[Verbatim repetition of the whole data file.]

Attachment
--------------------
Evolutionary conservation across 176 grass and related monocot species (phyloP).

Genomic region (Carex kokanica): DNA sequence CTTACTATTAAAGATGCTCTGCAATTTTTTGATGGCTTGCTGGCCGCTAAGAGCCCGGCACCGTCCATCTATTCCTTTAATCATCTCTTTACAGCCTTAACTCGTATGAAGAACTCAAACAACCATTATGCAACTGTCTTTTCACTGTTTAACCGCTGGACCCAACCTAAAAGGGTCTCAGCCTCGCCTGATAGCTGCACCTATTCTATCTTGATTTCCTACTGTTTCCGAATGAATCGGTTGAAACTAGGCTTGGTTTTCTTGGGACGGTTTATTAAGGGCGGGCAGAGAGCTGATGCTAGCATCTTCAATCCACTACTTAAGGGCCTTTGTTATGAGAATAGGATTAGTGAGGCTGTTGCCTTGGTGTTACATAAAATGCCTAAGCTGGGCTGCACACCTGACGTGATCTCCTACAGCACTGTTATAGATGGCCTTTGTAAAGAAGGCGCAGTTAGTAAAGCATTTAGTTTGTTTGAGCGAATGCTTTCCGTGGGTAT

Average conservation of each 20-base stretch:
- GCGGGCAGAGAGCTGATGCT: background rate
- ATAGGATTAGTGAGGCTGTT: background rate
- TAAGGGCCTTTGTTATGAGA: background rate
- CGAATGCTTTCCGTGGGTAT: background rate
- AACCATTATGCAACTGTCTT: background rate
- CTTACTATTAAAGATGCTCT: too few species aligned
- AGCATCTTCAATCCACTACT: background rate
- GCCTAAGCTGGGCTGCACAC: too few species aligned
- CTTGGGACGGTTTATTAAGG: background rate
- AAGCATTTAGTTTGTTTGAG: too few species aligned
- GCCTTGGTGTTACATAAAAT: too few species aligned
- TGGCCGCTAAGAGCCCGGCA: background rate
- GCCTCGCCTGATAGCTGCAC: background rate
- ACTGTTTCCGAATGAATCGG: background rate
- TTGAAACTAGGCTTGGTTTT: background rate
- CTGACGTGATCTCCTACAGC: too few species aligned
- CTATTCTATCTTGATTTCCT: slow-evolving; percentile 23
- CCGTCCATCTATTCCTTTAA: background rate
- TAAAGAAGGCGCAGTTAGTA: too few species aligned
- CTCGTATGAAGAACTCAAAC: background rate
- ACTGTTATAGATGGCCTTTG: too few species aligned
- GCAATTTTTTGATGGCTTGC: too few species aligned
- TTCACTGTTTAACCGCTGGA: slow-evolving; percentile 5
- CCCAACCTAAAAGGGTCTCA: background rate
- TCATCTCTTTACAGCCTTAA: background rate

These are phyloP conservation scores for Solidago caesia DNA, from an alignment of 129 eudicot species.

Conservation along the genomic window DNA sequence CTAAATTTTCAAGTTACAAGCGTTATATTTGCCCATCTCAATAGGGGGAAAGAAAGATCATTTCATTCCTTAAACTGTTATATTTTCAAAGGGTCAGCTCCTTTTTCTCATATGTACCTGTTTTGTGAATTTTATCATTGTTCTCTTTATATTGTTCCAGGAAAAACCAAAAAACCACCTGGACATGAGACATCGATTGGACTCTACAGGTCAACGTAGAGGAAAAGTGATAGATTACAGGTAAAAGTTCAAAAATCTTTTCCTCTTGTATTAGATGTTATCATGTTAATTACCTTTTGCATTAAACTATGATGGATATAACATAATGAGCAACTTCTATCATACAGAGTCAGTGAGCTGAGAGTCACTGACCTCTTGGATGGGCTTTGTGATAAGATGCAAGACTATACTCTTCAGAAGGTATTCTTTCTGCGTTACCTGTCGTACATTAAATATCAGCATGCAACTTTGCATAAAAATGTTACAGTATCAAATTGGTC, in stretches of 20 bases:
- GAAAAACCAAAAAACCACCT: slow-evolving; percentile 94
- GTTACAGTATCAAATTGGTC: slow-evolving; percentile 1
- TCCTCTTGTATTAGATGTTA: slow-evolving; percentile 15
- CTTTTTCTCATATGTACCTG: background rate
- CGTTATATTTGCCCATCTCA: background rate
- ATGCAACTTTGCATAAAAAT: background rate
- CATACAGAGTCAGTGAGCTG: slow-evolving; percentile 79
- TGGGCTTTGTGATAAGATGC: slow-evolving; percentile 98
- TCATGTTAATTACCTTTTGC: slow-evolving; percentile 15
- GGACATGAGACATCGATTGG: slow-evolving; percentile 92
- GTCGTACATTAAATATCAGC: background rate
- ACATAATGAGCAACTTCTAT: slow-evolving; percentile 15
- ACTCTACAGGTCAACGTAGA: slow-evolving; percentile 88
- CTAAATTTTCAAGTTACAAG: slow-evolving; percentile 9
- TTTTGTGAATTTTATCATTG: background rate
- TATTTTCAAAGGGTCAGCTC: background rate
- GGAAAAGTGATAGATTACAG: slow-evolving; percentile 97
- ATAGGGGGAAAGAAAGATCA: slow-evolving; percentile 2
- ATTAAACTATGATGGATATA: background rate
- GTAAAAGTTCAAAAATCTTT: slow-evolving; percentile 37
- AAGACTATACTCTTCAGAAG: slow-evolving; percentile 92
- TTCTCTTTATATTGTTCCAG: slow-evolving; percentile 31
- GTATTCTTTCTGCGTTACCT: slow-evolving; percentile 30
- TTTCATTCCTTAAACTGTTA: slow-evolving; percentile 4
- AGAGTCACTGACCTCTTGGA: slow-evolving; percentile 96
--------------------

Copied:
Evolutionary conservation across 176 grass and related monocot species (phyloP).

Genomic region (Carex kokanica): DNA sequence CTTACTATTAAAGATGCTCTGCAATTTTTTGATGGCTTGCTGGCCGCTAAGAGCCCGGCACCGTCCATCTATTCCTTTAATCATCTCTTTACAGCCTTAACTCGTATGAAGAACTCAAACAACCATTATGCAACTGTCTTTTCACTGTTTAACCGCTGGACCCAACCTAAAAGGGTCTCAGCCTCGCCTGATAGCTGCACCTATTCTATCTTGATTTCCTACTGTTTCCGAATGAATCGGTTGAAACTAGGCTTGGTTTTCTTGGGACGGTTTATTAAGGGCGGGCAGAGAGCTGATGCTAGCATCTTCAATCCACTACTTAAGGGCCTTTGTTATGAGAATAGGATTAGTGAGGCTGTTGCCTTGGTGTTACATAAAATGCCTAAGCTGGGCTGCACACCTGACGTGATCTCCTACAGCACTGTTATAGATGGCCTTTGTAAAGAAGGCGCAGTTAGTAAAGCATTTAGTTTGTTTGAGCGAATGCTTTCCGTGGGTAT

Average conservation of each 20-base stretch:
- GCGGGCAGAGAGCTGATGCT: background rate
- ATAGGATTAGTGAGGCTGTT: background rate
- TAAGGGCCTTTGTTATGAGA: background rate
- CGAATGCTTTCCGTGGGTAT: background rate
- AACCATTATGCAACTGTCTT: background rate
- CTTACTATTAAAGATGCTCT: too few species aligned
- AGCATCTTCAATCCACTACT: background rate
- GCCTAAGCTGGGCTGCACAC: too few species aligned
- CTTGGGACGGTTTATTAAGG: background rate
- AAGCATTTAGTTTGTTTGAG: too few species aligned
- GCCTTGGTGTTACATAAAAT: too few species aligned
- TGGCCGCTAAGAGCCCGGCA: background rate
- GCCTCGCCTGATAGCTGCAC: background rate
- ACTGTTTCCGAATGAATCGG: background rate
- TTGAAACTAGGCTTGGTTTT: background rate
- CTGACGTGATCTCCTACAGC: too few species aligned
- CTATTCTATCTTGATTTCCT: slow-evolving; percentile 23
- CCGTCCATCTATTCCTTTAA: background rate
- TAAAGAAGGCGCAGTTAGTA: too few species aligned
- CTCGTATGAAGAACTCAAAC: background rate
- ACTGTTATAGATGGCCTTTG: too few species aligned
- GCAATTTTTTGATGGCTTGC: too few species aligned
- TTCACTGTTTAACCGCTGGA: slow-evolving; percentile 5
- CCCAACCTAAAAGGGTCTCA: background rate
- TCATCTCTTTACAGCCTTAA: background rate

These are phyloP conservation scores for Solidago caesia DNA, from an alignment of 129 eudicot species.

Conservation along the genomic window DNA sequence CTAAATTTTCAAGTTACAAGCGTTATATTTGCCCATCTCAATAGGGGGAAAGAAAGATCATTTCATTCCTTAAACTGTTATATTTTCAAAGGGTCAGCTCCTTTTTCTCATATGTACCTGTTTTGTGAATTTTATCATTGTTCTCTTTATATTGTTCCAGGAAAAACCAAAAAACCACCTGGACATGAGACATCGATTGGACTCTACAGGTCAACGTAGAGGAAAAGTGATAGATTACAGGTAAAAGTTCAAAAATCTTTTCCTCTTGTATTAGATGTTATCATGTTAATTACCTTTTGCATTAAACTATGATGGATATAACATAATGAGCAACTTCTATCATACAGAGTCAGTGAGCTGAGAGTCACTGACCTCTTGGATGGGCTTTGTGATAAGATGCAAGACTATACTCTTCAGAAGGTATTCTTTCTGCGTTACCTGTCGTACATTAAATATCAGCATGCAACTTTGCATAAAAATGTTACAGTATCAAATTGGTC, in stretches of 20 bases:
- GAAAAACCAAAAAACCACCT: slow-evolving; percentile 94
- GTTACAGTATCAAATTGGTC: slow-evolving; percentile 1
- TCCTCTTGTATTAGATGTTA: slow-evolving; percentile 15
- CTTTTTCTCATATGTACCTG: background rate
- CGTTATATTTGCCCATCTCA: background rate
- ATGCAACTTTGCATAAAAAT: background rate
- CATACAGAGTCAGTGAGCTG: slow-evolving; percentile 79
- TGGGCTTTGTGATAAGATGC: slow-evolving; percentile 98
- TCATGTTAATTACCTTTTGC: slow-evolving; percentile 15
- GGACATGAGACATCGATTGG: slow-evolving; percentile 92
- GTCGTACATTAAATATCAGC: background rate
- ACATAATGAGCAACTTCTAT: slow-evolving; percentile 15
- ACTCTACAGGTCAACGTAGA: slow-evolving; percentile 88
- CTAAATTTTCAAGTTACAAG: slow-evolving; percentile 9
- TTTTGTGAATTTTATCATTG: background rate
- TATTTTCAAAGGGTCAGCTC: background rate
- GGAAAAGTGATAGATTACAG: slow-evolving; percentile 97
- ATAGGGGGAAAGAAAGATCA: slow-evolving; percentile 2
- ATTAAACTATGATGGATATA: background rate
- GTAAAAGTTCAAAAATCTTT: slow-evolving; percentile 37
- AAGACTATACTCTTCAGAAG: slow-evolving; percentile 92
- TTCTCTTTATATTGTTCCAG: slow-evolving; percentile 31
- GTATTCTTTCTGCGTTACCT: slow-evolving; percentile 30
- TTTCATTCCTTAAACTGTTA: slow-evolving; percentile 4
- AGAGTCACTGACCTCTTGGA: slow-evolving; percentile 96